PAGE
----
CMS’ Goodrich: More MACRA Relief On the Way

March 19, 2018
CMS said last week that more changes will be coming this year to MACRA—including the alignment of quality measures between hospitals and hospital-employed physicians

The Centers for Medicare & Medicaid Services (CMS) said last week that more changes will be coming this year to the Medicare Access and CHIP Reauthorization Act of 2015 (MACRA)—including the alignment of quality measures between hospitals and hospital-employed physicians.

Kate Goodrich, M.D., director of the Center for Clinical Standards and Quality and the chief medical officer at CMS, said at a meeting last week in Washington, D.C, as reported by the Healthcare Financial Management Association (HFMA), that the lack of that quality measurement alignment has hindered quality reporting during the first years of the MACRA law.

“The measures are basically the same, but what people have to do—the rules of the road, if you will—on the scoring are very different between the two,” Goodrich said, referring to hospitals and their employed physicians. “And that creates problems for health systems that use a single [electronic health record (EHR)] to report on behalf of clinicians and to report on behalf of hospitals,” she said, as reported by HFMA.

Indeed, the implementation of facility-based scoring by CMS would aim to help physicians who want to use their hospital’s quality-measure performance for reporting under one of MACRA’s payment tracks—Merit-based Incentive Payment System (MIPS). “This gets to an alignment of incentives between hospitals and the clinicians who work in those hospitals in terms of what they are focused on for improvement and ultimately for accountability,” Goodrich said at the meeting.

Goodrich also brought up the Bipartisan Budget Act of 2018 (BBA), noting that CMS is looking at “overhauling” MACRA—including through simplification of the data submission process, per the legislation. Specifically, CMS is looking at each quality measure that physicians are required to report under MACRA and will consider dropping any measure that is underperforming or “topped out.”

As Healthcare Informatics reported last month, as part of the BBA, lawmakers proposed that for each of the second, third, fourth and fifth years for which MIPS applies to payments, a clinician’s cost-cutting would never be less than 10 percent and never more than 30 percent. In other words, the “Cost” category of MIPS—one category that determines a clinician’s final MIPS score—could be weighted at just 10 percent through 2021, given this new legislation. As per the MACRA 2018 final rule that was released last fall, CMS had originally intended to have the Cost category jump from 10 percent of a clinician’s score in 2018 all the way up to 30 percent of the overall score in 2019.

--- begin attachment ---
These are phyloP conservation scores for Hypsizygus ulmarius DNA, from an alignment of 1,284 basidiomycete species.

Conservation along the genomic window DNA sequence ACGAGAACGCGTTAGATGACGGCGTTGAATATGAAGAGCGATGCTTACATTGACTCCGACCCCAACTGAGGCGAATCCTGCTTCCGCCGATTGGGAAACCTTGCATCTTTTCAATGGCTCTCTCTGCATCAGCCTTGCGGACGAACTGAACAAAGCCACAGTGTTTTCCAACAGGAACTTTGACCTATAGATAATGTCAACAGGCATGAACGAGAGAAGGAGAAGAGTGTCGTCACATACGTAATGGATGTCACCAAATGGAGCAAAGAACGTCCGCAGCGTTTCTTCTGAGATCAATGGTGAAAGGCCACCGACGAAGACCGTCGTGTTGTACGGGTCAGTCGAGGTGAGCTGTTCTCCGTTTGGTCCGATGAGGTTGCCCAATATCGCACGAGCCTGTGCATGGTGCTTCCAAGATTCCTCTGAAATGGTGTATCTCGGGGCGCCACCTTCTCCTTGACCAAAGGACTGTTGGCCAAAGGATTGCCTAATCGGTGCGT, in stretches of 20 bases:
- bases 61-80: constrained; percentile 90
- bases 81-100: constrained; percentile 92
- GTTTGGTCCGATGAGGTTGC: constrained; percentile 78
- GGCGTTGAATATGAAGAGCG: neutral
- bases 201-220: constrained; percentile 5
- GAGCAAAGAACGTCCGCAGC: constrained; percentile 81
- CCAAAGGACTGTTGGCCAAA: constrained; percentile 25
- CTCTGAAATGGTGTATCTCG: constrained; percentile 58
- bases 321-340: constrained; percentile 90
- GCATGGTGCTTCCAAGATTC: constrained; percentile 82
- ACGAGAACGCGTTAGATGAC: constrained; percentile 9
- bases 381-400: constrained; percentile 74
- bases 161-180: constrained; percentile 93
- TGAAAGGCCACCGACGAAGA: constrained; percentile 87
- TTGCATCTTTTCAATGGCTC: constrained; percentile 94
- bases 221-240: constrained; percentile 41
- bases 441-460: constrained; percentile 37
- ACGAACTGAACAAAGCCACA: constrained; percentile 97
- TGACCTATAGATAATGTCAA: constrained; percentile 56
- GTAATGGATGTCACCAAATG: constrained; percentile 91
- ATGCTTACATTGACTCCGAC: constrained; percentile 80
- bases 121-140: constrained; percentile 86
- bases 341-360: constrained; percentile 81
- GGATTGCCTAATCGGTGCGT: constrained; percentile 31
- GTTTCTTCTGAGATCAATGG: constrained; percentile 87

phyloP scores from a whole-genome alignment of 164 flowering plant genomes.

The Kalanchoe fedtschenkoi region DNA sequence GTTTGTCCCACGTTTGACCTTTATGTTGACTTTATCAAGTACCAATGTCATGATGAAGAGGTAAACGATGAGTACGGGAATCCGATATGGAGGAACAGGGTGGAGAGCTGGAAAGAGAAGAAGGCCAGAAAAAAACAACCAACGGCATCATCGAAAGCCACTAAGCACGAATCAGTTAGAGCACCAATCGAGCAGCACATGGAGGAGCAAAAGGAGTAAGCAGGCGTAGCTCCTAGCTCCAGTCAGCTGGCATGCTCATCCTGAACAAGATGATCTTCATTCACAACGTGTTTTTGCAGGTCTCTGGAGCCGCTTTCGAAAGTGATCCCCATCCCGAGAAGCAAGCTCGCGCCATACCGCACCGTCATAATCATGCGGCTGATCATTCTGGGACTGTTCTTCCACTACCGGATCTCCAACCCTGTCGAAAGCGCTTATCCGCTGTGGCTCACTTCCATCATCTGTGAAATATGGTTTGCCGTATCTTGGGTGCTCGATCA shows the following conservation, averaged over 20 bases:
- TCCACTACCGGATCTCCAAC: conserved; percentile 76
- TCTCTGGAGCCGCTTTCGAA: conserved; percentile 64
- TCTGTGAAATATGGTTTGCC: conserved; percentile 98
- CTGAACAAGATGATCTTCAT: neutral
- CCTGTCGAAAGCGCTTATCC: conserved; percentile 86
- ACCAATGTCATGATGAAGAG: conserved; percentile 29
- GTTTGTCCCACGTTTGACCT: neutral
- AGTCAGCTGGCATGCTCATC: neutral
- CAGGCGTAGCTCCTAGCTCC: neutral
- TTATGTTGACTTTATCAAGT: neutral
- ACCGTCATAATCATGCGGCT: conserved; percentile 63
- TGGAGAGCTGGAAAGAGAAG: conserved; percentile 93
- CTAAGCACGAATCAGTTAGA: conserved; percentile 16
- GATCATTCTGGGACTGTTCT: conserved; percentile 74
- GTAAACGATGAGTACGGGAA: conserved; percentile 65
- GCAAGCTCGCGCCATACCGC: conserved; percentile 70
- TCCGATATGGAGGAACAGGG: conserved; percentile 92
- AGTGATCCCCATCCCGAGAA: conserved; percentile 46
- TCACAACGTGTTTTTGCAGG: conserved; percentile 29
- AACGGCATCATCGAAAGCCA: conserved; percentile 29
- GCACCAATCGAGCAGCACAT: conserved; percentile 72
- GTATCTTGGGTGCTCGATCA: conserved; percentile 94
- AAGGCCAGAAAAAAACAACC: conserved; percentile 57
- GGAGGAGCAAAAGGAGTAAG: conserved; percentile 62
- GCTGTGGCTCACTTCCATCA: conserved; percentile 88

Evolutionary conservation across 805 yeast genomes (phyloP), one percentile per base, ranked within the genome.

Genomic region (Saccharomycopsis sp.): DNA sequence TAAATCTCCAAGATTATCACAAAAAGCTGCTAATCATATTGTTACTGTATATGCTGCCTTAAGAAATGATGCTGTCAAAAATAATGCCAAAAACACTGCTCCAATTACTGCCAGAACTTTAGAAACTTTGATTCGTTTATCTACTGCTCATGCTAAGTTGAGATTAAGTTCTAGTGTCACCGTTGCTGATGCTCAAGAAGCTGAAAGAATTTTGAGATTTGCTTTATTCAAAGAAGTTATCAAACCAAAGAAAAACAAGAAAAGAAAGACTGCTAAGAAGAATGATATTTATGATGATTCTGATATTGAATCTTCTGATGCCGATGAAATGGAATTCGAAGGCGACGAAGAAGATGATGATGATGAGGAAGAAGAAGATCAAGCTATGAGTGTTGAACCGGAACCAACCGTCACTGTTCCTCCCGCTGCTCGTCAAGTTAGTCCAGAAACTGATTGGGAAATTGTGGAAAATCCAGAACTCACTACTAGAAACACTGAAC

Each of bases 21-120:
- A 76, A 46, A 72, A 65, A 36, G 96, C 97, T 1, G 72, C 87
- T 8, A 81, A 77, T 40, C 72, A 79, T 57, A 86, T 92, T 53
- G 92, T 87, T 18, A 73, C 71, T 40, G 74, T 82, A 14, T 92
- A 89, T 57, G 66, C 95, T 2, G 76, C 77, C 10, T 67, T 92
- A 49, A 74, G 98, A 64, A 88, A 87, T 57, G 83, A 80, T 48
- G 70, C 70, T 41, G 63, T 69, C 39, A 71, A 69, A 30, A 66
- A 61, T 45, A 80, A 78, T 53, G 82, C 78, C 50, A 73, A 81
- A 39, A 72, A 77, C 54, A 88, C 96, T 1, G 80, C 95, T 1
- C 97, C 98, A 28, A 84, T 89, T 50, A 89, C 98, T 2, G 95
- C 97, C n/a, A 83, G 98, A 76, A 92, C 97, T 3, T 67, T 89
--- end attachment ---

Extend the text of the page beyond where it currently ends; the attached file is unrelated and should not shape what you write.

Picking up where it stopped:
At the core of these approaches, noted Goodrich, is to reduce the regulatory burden that MACRA/MIPS places on providers. “We continue to hear that the program is still too complicated,” Goodrich said. “People are glad we’ve allowed for a lot of flexibilities, but what that does is makes things complicated. We’ve gotten some very specific ideas about ways we can further simplify the scoring in some of the policies.

As the HFMA report noted, the BBA included other important provisions for MIPS, removing Medicare Part B drug costs as a factor in MIPS payment adjustments and in low-volume threshold determinations for required MIPS participation. CMS plans to update by the end of March which physicians will be required to report under MIPS.

The administration also is working with EHR vendors and registries to search for ways to automatically extract required quality data from electronic records with little or no action required by physicians.

Nonetheless, these efforts will not produce another delay in implementing requirements that providers adopt 2015-edition EHR technology as part of the EHR meaningful use program. “We’ve delayed this a couple years, but last year we finalized that this would be required starting in 2019; we are not backing down on that, so we are not changing that and will reiterate that" in upcoming payment rules, Goodrich said, per the HFMA report.

Goodrich also affirmed the administration’s position on moving more physicians into advanced APMs (alternative payment models) as part of MACRA. This continues as a “top strategic goal” of CMS, she said.

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